‘Tis the season for such dreck, but of course it’s always the season. No one pays much attention to George Orwell anymore, but he did a great service to us all in his 1946 essay, “Politics and the English Language.” Here, God bless him, is an excerpt:

In our time it is broadly true that political writing is bad writing. Where it is not true, it will generally be found that the writer is some kind of rebel, expressing his private opinions and not a “party line”. Orthodoxy, of whatever colour, seems to demand a lifeless, imitative style. . . . When one watches some tired hack on the platform mechanically repeating the familiar phrases—bestial, atrocities, iron heel, bloodstained tyranny, free peoples of the world, stand shoulder to shoulder—one often has a curious feeling that one is not watching a live human being but some kind of dummy: a feeling which suddenly becomes stronger at moments when the light catches the speaker’s spectacles and turns them into blank discs which seem to have no eyes behind them. . . .

The great enemy of clear language is insincerity.

Bad political writing and boring political speeches are so prevalent today that we have come to take them for granted. Below are some recent specimens. Disclosure: I used to write political speeches, which I’d never want to reread at this juncture.

Margaret Hartmann in NY Mag (her vapid opening sentence in a piece about Trump’s nuclear documents): “Normal people probably shouldn’t insist the government’s allegations against them are a complete fabrication if they know it’s highly likely that the Feds have evidence that proves them wrong.”

Matt McManus in Aereo (a liberal socialist writing about bad left-wing writing): “As Thomas Piketty points out, one of the motivators behind the recent surge in right wing populism—itself a distinctly postmodern phenomenon—was a sense that that the left has cut itself off from its humble working class roots and evolved in a Brahminesque direction, spouting impenetrable wisdom about vaguely radical change on behalf of marginalized people in prose that requires ten solid years at graduate school to understand.”

President Biden’s Remarks at the Pentagon 9/11 Memorial Ceremony, Sept. 11, 2022: “And to all our service members and their families, our veterans, our Gold Star families, all the survivors and caregivers and loved ones who have sacrificed so much for our nation: We owe you. We owe you an incredible—an incredible debt, a debt that can never be repaid but will never fail to meet the sacred obligation to you to properly prepare and equip those that we send into harm’s way and care for those and their families when they come home—and to never, ever, ever forget. . . . When future generations come here to sit in the shade of the Maple trees that shelter the memorial and grown tall and strong with passing years, they will find the names of patriots.”

The President’s speeches have gotten more feisty since he decided to go after the MAGA Mafia. Still, one wishes that he could stop the cliché responses to events and speak the language of the people directly. As Orwell put it, “one ought to recognise that the present political chaos is connected with the decay of language, and that one can probably bring about some improvement by starting at the verbal end.”

Thoughts on Media

One of the interesting media guys of our time is Ezra Klein. In his New York Times columns he will talk about old media luminaries like Marshall McLuhan (“the media is the message”) and Neil Postman. It’s the kind of stuff that only a truly dedicated communications freak would enjoy.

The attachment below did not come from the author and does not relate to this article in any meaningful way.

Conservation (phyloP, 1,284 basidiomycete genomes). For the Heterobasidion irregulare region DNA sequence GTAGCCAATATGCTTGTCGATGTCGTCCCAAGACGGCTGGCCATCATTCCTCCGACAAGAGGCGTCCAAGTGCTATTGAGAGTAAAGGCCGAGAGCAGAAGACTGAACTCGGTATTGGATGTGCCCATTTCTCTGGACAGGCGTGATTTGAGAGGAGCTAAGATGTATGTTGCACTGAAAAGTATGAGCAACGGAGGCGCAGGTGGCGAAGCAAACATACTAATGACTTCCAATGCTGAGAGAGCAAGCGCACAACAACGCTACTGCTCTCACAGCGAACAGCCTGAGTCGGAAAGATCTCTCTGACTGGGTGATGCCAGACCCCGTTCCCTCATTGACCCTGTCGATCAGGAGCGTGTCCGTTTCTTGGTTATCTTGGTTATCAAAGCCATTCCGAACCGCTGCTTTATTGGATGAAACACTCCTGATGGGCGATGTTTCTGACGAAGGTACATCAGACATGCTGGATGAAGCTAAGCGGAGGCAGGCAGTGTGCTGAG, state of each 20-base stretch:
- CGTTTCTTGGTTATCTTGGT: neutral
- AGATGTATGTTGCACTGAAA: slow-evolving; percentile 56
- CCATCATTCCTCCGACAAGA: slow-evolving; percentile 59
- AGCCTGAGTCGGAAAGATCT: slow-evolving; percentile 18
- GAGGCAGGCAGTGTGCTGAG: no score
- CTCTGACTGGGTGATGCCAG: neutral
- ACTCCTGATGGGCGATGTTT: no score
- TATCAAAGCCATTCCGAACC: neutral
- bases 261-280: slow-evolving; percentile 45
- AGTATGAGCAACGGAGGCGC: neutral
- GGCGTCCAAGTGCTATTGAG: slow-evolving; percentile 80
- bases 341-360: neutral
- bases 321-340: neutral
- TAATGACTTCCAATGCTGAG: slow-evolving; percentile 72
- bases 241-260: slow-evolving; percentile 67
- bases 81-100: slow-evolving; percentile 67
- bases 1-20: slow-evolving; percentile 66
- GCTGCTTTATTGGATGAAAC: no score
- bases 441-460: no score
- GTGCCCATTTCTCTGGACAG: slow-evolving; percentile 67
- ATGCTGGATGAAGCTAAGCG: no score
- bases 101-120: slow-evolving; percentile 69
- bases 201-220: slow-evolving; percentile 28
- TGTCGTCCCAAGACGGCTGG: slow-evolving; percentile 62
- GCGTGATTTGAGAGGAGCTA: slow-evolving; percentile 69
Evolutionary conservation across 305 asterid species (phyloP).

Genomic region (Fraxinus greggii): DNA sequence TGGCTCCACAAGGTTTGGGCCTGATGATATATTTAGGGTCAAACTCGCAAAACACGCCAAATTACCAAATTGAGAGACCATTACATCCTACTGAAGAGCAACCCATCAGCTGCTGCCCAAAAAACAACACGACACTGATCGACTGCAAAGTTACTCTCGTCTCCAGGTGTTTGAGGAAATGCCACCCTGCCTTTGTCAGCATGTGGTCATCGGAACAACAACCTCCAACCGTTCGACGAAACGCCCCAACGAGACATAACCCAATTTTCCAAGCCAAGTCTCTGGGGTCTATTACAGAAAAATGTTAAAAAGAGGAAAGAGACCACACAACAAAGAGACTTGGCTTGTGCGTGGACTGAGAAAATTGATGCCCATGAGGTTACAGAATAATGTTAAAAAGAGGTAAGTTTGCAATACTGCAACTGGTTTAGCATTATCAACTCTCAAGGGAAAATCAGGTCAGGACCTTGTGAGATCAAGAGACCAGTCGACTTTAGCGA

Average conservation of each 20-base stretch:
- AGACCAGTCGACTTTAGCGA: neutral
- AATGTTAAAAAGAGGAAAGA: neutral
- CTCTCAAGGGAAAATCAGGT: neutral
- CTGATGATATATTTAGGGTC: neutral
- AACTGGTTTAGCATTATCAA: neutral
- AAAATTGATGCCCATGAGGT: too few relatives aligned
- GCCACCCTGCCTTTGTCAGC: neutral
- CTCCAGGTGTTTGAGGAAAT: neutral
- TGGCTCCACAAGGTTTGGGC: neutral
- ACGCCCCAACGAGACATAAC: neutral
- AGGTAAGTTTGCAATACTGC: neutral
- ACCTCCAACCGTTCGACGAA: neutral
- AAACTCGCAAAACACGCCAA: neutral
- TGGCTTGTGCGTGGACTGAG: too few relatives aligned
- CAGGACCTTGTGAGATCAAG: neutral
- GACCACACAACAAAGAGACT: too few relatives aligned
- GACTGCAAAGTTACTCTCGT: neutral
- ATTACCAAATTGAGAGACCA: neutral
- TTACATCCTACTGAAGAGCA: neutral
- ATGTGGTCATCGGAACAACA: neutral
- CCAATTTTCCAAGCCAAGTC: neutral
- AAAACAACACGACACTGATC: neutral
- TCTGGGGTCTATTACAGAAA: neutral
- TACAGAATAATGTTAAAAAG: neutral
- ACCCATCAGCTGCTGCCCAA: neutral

But Ezra also gets into issues that modern media constantly bring up: free speech vs. the internet, propaganda and honesty, cyber security and data privacy, and so on. He published a very long interview about a month ago with Sean Illing, a sharp writer who does interviews for Vox. Ezra’s starting point was that democracies seem shaped by what kind of “communicative culture” they have.

Sean agrees that “media technologies are disruptive,” sometimes toxic; and so the two have an extended discussion on how a communicative culture can influence democracy—for good or ill. “Our ideology is our technology.” But is it? Sounds like McLuhan again. People liked Reagan not so much for his policies but because he was good on TV. Sean says people “race for content, for clicks, for attention and we act like greyhounds chasing a slab of meat.”

But this gets to something we try to say in the book (The Paradox of Democracy, by Zac Gershberg and Sean Illing), which is that what the media thinks it’s doing is not really what it’s doing, certainly not anymore. A lot of the press is still wedded to this 20th century model of journalism where we conquer lies by exposing them or we deliver truth to a country desperate to hear it and people make informed decisions and yada, yada, yada.

But this just doesn’t seem to be what’s going on. There’s too much bullshit to debunk, too many conflicting narratives to untangle. The information space has been shattered into a zillion pieces thanks to the internet. And the audience is so fragmented and self-sorted [that] a huge chunk of the country doesn’t really trust public institutions or the mainstream media. And they’re not listening, and a lot of it feels like it’s just a political class talking to itself. And I know that’s kind of depressing, but that has been my experience . . . .

If we are being confronted by the anxieties and the outrages everywhere all the time, and we can’t do anything about it, and the algorithms are pushing all the terrible shit in front of our faces all the time, that breeds fatigue and cynicism and probably despair.”